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Does College Name Prestige Matter for Actors?

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Like college graduates in any career field, young performers coming out of college are looking for opportunities that will lead to employment. For actors, singers and dancers, that means theatrical representation, auditions and connections to casting directors. Most college training programs offer a variety of networking opportunities and showcases to help launch their graduates' career.
But is it "who you know" or "where you've been?"

Students and families about to enter the college audition process would love to know if having a highly-recognized school's name on their resume will really make a difference.

So, I asked three show biz industry decision-makers to find out how important it is that young thespians attend a college with a prestigious name. You maybe be surprised by their answers.

Rachel Hoffman, Broadway casting director with Telsey + Company
Jamie Harris, Talent agent with Clear Talent Group, New York City
Annette Tanner, Director of the Broadway Dreams Foundation

How important is where a young performer received their training?

JH: I do look for what training an actor has. I'm a big fan of college/conservatory programs. However, it's not the deciding the factor in whether or not I represent someone.

RH: If a person is right for a role, I don't care where they got their training.

AT: I think it's not necessarily where they got their training but who they trained with.

Does the name of the college really make much of a difference in terms of casting?

RH: In terms of who gets cast, I think the person that the creative team feels is best for the role/job is who gets cast. In terms of getting audition appointments, it can make a little more of a difference

AT: They already expect a person with a top school on their resume to be 'in the league'.

Do those with no college degree have an equal shot at landing work?

JH: For dancers, yes. For actors, I think that gaining entrance to that audition room is more difficult without great training. Also, the majority of the top schools come to New York to showcase, so an actor who does well during showcase season definitely has a leg up in terms of having been introduced to casting.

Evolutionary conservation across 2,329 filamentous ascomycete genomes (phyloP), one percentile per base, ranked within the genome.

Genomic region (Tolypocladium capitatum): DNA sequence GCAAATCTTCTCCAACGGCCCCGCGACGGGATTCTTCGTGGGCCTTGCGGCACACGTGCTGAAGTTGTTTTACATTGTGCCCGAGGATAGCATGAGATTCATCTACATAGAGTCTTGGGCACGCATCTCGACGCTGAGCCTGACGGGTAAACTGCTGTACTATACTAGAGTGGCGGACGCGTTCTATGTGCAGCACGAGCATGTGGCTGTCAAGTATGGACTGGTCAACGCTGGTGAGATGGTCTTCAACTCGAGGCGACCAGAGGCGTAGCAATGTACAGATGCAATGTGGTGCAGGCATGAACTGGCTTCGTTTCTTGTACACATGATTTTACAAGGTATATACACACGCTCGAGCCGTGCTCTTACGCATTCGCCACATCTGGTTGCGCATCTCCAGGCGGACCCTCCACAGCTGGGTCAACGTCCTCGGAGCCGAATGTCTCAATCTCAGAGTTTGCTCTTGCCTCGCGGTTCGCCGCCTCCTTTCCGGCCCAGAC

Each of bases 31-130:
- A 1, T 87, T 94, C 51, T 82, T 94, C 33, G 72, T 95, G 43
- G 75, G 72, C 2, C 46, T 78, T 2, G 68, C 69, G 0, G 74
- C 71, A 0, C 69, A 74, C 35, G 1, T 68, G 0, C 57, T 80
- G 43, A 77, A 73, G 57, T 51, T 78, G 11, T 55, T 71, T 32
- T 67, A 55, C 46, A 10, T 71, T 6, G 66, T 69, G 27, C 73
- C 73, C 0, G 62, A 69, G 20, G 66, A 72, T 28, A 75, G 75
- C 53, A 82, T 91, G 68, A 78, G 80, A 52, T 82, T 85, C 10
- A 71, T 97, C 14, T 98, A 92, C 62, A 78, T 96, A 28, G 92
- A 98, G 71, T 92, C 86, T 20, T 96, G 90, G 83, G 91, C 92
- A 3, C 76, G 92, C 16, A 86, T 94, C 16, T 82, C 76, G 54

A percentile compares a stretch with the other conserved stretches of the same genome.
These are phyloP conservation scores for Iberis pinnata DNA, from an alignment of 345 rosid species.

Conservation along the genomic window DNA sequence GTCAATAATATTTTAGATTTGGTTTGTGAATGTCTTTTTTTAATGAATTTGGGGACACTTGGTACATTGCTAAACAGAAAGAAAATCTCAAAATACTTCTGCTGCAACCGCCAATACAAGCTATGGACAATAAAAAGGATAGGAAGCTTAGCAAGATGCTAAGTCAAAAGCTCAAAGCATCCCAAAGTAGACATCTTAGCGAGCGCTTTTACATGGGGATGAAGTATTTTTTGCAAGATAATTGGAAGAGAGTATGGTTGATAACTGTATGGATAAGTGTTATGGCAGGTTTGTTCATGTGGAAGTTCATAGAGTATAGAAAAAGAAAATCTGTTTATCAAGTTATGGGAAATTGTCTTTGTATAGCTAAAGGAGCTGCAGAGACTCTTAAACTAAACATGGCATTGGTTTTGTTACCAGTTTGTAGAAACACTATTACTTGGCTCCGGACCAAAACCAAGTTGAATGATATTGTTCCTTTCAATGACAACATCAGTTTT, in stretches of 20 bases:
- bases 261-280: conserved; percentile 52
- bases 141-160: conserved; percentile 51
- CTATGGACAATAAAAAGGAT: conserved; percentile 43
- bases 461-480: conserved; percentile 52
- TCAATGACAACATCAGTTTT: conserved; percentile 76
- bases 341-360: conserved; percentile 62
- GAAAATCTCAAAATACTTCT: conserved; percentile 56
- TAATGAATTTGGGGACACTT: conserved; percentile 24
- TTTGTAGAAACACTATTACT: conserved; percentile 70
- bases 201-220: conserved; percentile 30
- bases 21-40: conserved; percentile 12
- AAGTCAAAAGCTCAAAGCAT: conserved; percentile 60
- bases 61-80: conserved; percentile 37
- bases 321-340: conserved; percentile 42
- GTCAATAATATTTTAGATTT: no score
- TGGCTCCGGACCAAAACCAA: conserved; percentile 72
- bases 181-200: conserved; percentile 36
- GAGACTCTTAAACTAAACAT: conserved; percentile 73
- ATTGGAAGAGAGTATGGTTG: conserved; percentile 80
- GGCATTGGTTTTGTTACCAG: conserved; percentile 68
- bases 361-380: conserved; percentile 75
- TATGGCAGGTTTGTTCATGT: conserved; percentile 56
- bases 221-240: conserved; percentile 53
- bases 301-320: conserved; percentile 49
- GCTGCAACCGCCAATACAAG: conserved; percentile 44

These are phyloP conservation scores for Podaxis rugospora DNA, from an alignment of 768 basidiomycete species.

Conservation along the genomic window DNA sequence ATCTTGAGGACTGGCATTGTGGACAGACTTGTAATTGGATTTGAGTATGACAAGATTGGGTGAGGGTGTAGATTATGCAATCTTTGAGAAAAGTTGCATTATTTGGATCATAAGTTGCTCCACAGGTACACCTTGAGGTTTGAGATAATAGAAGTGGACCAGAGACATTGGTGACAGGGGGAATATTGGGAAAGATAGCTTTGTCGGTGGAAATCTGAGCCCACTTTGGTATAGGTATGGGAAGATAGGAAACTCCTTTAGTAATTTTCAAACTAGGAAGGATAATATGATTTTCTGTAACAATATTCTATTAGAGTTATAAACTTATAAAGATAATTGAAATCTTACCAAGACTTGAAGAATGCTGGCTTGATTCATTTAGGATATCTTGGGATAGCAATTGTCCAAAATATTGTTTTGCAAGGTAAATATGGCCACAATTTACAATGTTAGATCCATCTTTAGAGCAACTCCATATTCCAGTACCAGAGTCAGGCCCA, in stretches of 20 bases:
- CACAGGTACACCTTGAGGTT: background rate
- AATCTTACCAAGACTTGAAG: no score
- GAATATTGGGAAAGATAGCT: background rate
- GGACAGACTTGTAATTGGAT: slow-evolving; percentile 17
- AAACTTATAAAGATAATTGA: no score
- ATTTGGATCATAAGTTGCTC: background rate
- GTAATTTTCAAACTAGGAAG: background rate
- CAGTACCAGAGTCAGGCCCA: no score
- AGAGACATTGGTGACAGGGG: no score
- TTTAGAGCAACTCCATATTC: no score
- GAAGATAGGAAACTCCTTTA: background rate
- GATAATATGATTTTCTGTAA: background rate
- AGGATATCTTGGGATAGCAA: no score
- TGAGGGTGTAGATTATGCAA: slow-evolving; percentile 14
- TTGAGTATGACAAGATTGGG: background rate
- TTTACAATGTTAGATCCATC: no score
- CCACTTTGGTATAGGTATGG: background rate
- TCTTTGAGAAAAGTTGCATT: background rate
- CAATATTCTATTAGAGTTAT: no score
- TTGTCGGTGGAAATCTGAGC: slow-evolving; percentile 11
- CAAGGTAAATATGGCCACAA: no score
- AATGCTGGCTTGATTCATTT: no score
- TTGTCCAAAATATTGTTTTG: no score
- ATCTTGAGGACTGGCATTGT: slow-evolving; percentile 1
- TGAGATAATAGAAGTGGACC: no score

RH: If they're right for the role, then yes. But I think that having the years in college to really focus on your training is incredibly valuable. College shapes the kind of person/actor that one becomes.

AT: Someone with no college degree has an equal shot if they are a 'wow' performer. Someone who is good but doesn't have the training may not have the audition skills to stand out.

If it came down to a prestigious name college grad and a grad from a lesser-known program, does that influence casting decisions, or who is brought in for a role?

RH: Maybe, in very specific situations. What matters more is if the person is/seems right for the role. If they went to a program I'm aware of and whose graduates usually deliver in auditions, then that never hurts. But I ultimately need to find the best person for the role. No matter what school they did or didn't attend.

AT: I think it can, when casting folks are bringing people in front of a creative team however I think they always want to show the best possible person regardless of where they came from.

Can the program name influence agents in terms of who they interview/sign?

JH: The name alone does not. Of course, given the huge amount showcases, I'm more likely to attend a showcase of a program that is well known, or a smaller school where I've had good luck in the past. An actor is much more likely to have representation once he or she has gone through a four year program and the showcase process.

AT: I think agents are influenced by the pedigree of a college and attend the more known schools' showcases. However, networking via an organization like Broadway Dreams provides that as well.

How many senior showcases do you actually attend each year?

JH: Hah! That's the big question in my office. We tend to divide and conquer as there are simply too many to be seen by one agent. I would say that my office attends in the neighborhood of 20-30, probably more but it also depends on the workload of any given day. We have to pick and choose.

RH: Personally, I attend about 15. Telsey + Company makes an effort to attend every college showcase for which we receive an invitation. There are 20 staff members in the office. We make an effort to cover everything.

Harris provided one last valuable anecdote that while showcase season is hugely important; grads need to remember that it's just a jumping off point for their career, not the defining moment. "Laura Linney didn't get representation after her showcase, and I hear her career is going just fine!"

In my college coaching business, I advise families early on to decide their "must-haves," the things their student is going to insist on, when choosing a college. My goal is that students' specific needs be met. This is far more important than the name of the school.

Harris sums it up this way;

Look for the program that's right for you, above all else. It's really about your training and preparation. Once you arrive on the professional scene, the cream tends to rise, regardless of what school you attended.